A plaque remaining from the Big Apple Night Club at West 135th Street and Seventh Avenue in Harlem.

Above, a 1934 plaque from the Big Apple Night Club at West 135th Street and Seventh Avenue in Harlem. Discarded as trash in 2006.

Recent entries:
Entry forthcoming—B.P. (7/25)
Entry forthcoming—B.P. (7/25)
“Yoga is my favorite way to pretend to work out” (7/25)
“Work is the greatest thing in the world; so we should always save some of it for tomorrow” (7/25)
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Entry from November 13, 2005
Tenement House
The "tenement house" is believed to have started in New York City, on Cherry Street in 1838. "Tenement" is from the Latin tenere (to hold).

(Oxford English Dictionary)
tenement house (orig. U.S.), a house or edifice let out in flats or sets of apartments for separate tenants
1858 W. A. BUTLER Two Millions 47 The *Tenement House, o'er which no friendly movement Has waved the Enchanter's wand of 'Modern Improvement'.
1879 H. GEORGE Progr. & Pov. IX. iii. (1881) 405 To substitute for the tenement house, homes surrounded by gardens.
1884 Q. Rev. Jan. 150 Tenement-houses, i.e. houses let to more than one family, are placed under still stricter conditions.

Lower East Side Tenement Museum
The Lower East Side Tenement Museum's mission is: to promote tolerance and historical perspective through the presentation and interpretation of the variety of immigrant and migrant experiences on Manhattan's Lower East Side, a gateway to America.

Located in our country's most renowned immigrant neighborhood, the Lower East Side Tenement Museum interprets historic immigrant experience to illuminate the present. By stimulating dialogue on pressing social issues as a means of promoting humanitarian and democratic values, the Museum has established a new model for the museum and preservation professions.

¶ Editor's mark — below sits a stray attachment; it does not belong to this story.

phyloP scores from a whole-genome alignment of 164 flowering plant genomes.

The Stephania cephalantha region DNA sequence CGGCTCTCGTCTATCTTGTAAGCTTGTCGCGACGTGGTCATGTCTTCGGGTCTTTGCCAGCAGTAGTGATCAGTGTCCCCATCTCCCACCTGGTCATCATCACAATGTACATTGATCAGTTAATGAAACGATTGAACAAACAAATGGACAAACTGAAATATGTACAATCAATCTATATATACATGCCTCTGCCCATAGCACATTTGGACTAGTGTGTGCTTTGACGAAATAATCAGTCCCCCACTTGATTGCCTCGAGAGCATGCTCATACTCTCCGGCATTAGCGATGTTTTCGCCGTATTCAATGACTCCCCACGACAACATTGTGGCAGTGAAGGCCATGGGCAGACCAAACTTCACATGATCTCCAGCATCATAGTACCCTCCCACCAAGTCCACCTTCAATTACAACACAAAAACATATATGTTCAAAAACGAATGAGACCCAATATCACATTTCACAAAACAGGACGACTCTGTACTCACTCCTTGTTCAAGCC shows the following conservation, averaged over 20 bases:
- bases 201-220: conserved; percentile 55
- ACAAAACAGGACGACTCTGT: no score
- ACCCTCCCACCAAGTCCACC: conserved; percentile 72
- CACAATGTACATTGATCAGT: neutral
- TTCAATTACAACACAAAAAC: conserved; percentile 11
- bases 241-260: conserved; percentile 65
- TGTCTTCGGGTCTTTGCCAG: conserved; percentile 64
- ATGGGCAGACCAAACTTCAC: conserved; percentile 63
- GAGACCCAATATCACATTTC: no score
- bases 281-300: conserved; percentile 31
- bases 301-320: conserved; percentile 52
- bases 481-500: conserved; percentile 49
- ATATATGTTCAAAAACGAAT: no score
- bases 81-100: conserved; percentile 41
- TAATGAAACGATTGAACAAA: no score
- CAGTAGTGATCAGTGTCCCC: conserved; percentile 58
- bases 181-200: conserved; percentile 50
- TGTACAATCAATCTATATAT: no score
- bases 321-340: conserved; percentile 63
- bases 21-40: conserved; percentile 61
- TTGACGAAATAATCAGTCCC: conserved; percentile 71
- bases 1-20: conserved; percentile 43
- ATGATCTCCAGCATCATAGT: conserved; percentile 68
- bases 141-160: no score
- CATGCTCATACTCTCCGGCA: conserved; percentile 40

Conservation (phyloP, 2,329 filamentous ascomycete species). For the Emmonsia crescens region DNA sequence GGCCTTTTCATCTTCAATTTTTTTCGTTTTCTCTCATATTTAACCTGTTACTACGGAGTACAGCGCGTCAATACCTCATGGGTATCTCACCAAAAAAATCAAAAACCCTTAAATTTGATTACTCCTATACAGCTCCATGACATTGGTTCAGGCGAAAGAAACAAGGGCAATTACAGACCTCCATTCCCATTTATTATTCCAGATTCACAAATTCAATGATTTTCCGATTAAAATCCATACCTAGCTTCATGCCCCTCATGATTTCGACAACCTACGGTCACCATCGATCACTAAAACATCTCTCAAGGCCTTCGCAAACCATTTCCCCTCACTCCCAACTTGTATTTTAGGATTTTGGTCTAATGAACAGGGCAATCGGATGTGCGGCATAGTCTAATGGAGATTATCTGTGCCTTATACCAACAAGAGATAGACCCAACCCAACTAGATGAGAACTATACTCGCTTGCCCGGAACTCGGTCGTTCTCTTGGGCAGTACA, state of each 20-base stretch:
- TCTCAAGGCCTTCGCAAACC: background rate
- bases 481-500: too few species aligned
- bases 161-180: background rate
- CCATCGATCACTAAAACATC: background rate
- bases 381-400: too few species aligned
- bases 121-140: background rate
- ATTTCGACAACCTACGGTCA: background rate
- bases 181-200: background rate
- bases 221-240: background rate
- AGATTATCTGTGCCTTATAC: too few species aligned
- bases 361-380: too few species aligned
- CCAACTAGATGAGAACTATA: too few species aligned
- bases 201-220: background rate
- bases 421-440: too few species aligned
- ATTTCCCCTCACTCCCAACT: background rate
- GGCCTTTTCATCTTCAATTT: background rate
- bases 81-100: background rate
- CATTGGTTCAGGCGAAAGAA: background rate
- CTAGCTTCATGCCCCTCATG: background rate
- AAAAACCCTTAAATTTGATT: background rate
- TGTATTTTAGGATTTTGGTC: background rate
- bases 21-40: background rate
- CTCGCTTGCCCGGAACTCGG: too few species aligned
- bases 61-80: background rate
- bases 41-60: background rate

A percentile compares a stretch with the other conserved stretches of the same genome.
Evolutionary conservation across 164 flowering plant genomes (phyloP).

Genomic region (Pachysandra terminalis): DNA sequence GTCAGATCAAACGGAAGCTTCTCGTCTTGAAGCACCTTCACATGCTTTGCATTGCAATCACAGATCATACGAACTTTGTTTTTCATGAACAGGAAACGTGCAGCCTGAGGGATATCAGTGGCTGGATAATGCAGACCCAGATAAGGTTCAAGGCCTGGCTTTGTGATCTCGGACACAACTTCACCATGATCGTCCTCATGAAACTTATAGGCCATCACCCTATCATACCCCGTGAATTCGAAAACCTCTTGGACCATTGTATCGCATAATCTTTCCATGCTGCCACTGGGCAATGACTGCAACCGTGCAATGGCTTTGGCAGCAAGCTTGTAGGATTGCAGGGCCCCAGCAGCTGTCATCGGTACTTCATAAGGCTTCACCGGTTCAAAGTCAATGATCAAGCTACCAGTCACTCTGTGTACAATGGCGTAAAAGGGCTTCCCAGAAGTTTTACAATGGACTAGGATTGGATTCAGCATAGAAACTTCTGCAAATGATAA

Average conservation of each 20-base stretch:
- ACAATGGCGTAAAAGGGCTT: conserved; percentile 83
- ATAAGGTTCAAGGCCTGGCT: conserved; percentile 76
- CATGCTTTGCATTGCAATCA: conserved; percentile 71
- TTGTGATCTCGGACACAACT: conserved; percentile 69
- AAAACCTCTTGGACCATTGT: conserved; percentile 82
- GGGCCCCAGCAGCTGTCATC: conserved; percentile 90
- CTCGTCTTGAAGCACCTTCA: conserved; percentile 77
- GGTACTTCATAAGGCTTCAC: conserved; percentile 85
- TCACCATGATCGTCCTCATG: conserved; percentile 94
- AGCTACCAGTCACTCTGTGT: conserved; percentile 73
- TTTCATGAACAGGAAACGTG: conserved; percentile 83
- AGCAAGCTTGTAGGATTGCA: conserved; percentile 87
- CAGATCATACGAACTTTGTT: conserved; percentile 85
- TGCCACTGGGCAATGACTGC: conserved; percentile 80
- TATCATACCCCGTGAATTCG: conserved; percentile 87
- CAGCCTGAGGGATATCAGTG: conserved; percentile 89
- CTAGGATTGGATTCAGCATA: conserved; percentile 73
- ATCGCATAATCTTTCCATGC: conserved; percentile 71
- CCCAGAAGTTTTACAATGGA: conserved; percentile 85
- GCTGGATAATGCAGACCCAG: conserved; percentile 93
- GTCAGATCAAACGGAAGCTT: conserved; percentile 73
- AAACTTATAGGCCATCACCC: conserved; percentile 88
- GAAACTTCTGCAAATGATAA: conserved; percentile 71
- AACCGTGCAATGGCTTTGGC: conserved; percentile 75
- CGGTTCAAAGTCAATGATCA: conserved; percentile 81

At the center of the Museum's programs is its flagship tenement building at 97 Orchard Street. Built in 1863, this structure is the first homestead of urban, working class, poor and immigrant people preserved in the United States.

Lower East Side Tenement Museum -- Statement
What is the significance of 97 Orchard Street?
Built in l863, 97 Orchard Street is the first tenement and thus the first homestead of urban, working class, poor and immigrant people to be preserved in the United States. This humble abode is the only remaining example of the type of housing millions knew as their first place of settlement in America and New York City. It was the first building of its kind listed on the National Register of Historic Properties and to be designated a National Historic Landmark.

The Tenement Houses of New York City
By the Tenement House Building Co.
New York, NY: Press of Albert B. King
1891
Pg. 3:
The first tenement-house in America was built in 1838 in Cherry Street, and only a stone's throw from the site of the model houses of the Tenement-House Building Company. From that time forward the construction of tenement-houses and the conversion of old private dwellings into tenements proceeded with increasing rapidity, so that at present there is a larger population, relatively as well as numerically, in crowded tenement-houses in New York than in any great city; and the density of population to the acre in the tenement districts of New York is unequalled in any other city in the world. More than two-thirds of the population of the city live in tenement-houses.
Posted by Barry Popik
New York CityBuildings/Housing/Parks • Sunday, November 13, 2005 • Permalink